Nigeria plunged into darkness as union workers shut down national grid in minimum wage protest

A nationwide strike in Nigeria brought air travel to a standstill and plunged the country into darkness on Monday as union workers stormed the national grid and shut down the nation’s power supply, according to the Transmission Company of Nigeria (TCN).

Tens of millions are without power and flights have been disrupted, as the Nigerian Labor Congress (NLC) and the Trade Union Congress (TUC) initiated an indefinite strike.

Operators from TCN were beaten and injured while they were forcibly removed from control rooms, the company said. Cane-swinging union workers were also seen in photos circulating on social media Monday ordering personnel of the country’s tax agency out of their offices.

This strike comes after failed negotiations with the government to raise the federal minimum wage. The unions are also protesting a recent hike in electricity tariffs.

The unions’ demands include raising the minimum wage from 30,000 naira ($22.4) to 494,000 naira ($369.6). Presidential aide Bayo Onanuga dismissed these demands as “unreasonable,” in a post on the social media platform X.

The government had proposed a 100% increase to 60,000 naira ($44.89), which the unions rejected, seeking a 1,547% increase instead, Onanuga added.

Despite being Africa’s fourth-largest economy, Nigeria’s minimum wage is not among the continent’s top ten, lagging far behind countries like Seychelles, where workers receive a minimum wage of $465.4 monthly.

Health care system disrupted

The strike has severely affected travel, leaving passengers stranded at major airports in Lagos and Abuja. Airport workers confirmed to CNN that all incoming and outgoing flights have been grounded, further compounding the crisis.

Healthcare services have also been severely impacted, a Nigerian doctor Olusina Ajidahun told CNN.

“I’m worried because the state of the healthcare system is on the verge of collapse,” he said, adding that his medical facility located in southwest Nigeria was unable to power crucial hospital equipment due to the shutdown of the national grid.

“Coming in the morning, the emergency (unit) and everywhere was dark. Patients and healthcare workers were all in darkness.”

Nigerian Justice Minister Lateef Fagbemi has declared the strike illegal in a letter to the labor unions, calling it “premature and ineffectual,” in a statement posted by Onanuga.

The strike has elicited mixed reactions from Nigerians on social media, with some declaring support, others saying it is detrimental to citizens.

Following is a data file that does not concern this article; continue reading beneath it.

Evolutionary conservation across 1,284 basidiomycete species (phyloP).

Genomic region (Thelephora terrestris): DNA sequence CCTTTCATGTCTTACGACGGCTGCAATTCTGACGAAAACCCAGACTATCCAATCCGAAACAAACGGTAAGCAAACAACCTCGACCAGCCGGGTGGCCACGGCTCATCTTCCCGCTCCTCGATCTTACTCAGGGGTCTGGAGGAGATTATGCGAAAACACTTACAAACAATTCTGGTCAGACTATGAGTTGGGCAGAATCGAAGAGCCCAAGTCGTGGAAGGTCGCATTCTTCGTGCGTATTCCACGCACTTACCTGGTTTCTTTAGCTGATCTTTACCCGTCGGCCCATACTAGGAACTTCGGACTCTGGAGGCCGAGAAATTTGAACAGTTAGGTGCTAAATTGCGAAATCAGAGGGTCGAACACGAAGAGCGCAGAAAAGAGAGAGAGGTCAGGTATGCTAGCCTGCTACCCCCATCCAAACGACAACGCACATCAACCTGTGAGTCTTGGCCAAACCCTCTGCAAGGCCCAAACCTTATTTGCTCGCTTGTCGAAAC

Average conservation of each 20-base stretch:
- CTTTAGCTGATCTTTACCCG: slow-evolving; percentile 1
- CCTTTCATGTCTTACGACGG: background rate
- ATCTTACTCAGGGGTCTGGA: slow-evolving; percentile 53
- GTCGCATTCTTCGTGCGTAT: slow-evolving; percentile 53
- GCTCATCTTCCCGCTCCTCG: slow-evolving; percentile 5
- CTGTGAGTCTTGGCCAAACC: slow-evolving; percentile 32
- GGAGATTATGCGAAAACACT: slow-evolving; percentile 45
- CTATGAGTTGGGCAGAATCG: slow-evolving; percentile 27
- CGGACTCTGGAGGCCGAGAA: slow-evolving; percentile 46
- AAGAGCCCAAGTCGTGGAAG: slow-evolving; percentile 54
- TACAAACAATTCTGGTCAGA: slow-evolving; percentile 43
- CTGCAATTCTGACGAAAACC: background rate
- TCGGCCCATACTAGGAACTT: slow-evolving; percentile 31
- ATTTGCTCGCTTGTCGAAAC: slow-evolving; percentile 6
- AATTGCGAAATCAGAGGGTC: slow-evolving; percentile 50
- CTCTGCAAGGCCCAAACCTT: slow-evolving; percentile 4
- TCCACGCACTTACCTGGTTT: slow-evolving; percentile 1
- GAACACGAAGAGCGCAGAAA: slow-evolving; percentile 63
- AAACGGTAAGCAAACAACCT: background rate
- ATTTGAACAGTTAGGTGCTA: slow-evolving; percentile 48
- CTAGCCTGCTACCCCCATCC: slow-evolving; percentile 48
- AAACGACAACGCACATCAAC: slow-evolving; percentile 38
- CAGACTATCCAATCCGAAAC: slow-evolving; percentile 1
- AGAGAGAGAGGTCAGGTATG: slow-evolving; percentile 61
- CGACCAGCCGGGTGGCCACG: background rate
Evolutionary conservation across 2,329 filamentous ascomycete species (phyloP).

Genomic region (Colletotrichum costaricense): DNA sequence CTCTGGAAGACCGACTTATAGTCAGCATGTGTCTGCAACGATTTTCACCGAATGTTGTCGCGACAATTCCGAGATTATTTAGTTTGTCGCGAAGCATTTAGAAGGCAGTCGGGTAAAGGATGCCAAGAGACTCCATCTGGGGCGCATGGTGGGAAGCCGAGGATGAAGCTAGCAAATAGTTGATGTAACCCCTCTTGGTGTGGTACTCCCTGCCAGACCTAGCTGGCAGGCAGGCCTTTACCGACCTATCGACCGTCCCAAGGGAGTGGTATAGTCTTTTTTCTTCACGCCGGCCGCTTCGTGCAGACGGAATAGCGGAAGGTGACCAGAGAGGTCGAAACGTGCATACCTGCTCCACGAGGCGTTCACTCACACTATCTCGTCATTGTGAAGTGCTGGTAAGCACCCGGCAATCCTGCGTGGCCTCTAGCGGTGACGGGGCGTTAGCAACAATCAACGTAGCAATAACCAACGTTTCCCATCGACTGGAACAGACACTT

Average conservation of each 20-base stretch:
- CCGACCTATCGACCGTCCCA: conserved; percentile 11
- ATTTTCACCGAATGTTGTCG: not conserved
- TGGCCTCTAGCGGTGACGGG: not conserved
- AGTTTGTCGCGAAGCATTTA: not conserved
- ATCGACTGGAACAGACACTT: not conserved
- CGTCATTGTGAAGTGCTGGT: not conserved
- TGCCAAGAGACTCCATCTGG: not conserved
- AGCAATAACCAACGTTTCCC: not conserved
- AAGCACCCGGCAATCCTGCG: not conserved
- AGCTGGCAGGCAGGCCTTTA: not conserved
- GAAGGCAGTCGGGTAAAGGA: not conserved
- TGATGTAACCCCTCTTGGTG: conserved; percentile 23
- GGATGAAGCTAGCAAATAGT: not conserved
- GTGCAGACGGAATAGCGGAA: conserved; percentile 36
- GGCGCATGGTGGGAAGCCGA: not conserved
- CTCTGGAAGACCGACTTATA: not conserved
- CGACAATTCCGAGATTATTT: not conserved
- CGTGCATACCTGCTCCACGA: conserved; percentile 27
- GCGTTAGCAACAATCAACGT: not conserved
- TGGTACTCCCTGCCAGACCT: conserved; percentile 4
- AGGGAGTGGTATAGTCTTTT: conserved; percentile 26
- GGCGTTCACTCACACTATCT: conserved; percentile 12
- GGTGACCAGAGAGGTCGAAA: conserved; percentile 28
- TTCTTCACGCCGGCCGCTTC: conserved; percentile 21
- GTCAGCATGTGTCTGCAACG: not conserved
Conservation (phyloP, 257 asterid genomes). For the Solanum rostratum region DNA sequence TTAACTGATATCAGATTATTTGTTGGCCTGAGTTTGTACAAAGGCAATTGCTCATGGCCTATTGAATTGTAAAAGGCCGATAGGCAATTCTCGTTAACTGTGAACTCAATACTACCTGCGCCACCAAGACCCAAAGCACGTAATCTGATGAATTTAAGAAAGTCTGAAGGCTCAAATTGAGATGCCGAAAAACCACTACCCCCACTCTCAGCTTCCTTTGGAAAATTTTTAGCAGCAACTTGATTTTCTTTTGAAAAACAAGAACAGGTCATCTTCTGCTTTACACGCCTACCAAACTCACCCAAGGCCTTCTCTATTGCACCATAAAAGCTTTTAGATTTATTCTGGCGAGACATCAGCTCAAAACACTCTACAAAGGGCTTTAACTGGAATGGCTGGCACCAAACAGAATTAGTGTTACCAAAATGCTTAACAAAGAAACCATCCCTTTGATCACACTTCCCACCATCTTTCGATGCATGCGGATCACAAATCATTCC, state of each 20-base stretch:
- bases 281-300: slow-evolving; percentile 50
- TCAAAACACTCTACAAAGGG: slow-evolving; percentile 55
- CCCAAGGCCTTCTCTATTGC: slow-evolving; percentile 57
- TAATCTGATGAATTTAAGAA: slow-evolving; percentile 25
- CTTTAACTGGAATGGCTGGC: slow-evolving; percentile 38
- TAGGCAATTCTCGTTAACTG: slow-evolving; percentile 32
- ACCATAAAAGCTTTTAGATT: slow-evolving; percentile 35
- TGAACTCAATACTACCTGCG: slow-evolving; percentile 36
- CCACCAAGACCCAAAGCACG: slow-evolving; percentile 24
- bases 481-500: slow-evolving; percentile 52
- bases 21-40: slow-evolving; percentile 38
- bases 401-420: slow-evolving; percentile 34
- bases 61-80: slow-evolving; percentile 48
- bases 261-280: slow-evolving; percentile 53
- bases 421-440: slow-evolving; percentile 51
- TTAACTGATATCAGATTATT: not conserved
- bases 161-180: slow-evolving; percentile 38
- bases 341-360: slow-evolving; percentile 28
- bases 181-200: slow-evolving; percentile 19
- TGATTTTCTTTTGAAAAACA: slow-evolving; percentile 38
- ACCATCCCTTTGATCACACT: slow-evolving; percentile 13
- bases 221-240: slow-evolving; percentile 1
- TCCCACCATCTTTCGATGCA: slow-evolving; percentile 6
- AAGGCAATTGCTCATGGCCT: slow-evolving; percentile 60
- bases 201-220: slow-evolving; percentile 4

“I support the strike action by the NLC. 30k or 60k minimum wage in 2024 Nigeria is unsustainable and unacceptable,” wrote lawyer Festus Ogun in a post on X.

“The NLC should refrain from actions that punish the common man – the average Nigerian. Electricity, roads, airports and other critical infrastructure should be left to function as normal,” argued management consultant Dipo Awojide.

Controversial expenditure

Nigeria faces numerous economic challenges, including the devaluation of its currency which has dropped to record lows in recent months, as well as a cost-of-living crisis marked by soaring prices for food, transport, and health care. Inflation has reached 33.69%, according to the country’s data office, the highest in nearly three decades.

President Bola Tinubu’s administration has faced criticism for controversial spending of public funds which has fueled public anger.

Last month, the president approved a 90 billion-naira ($67 million) subsidy for Muslims attending the Hajj pilgrimage, and previously, he authorized multimillion-dollar budgets for luxury SUVs and renovations for presidential residences, as well as vehicles for the First Lady’s office, which is not formally recognized under Nigerian law.

Presidential spokesman Ajuri Ngelale admitted that the current wage is “unsustainably low” but warned that the unions’ proposed increase would have severe economic consequences, including significantly higher school fees and potential mass retrenchment if schools and other institutions cannot afford the increased wages.

“Nigerian parents will now have to grapple with school fees that are 10 times more than what they are paying today … you are going to mandate schools to pay cooks, janitors, and others 20 times more in wages?” he said.

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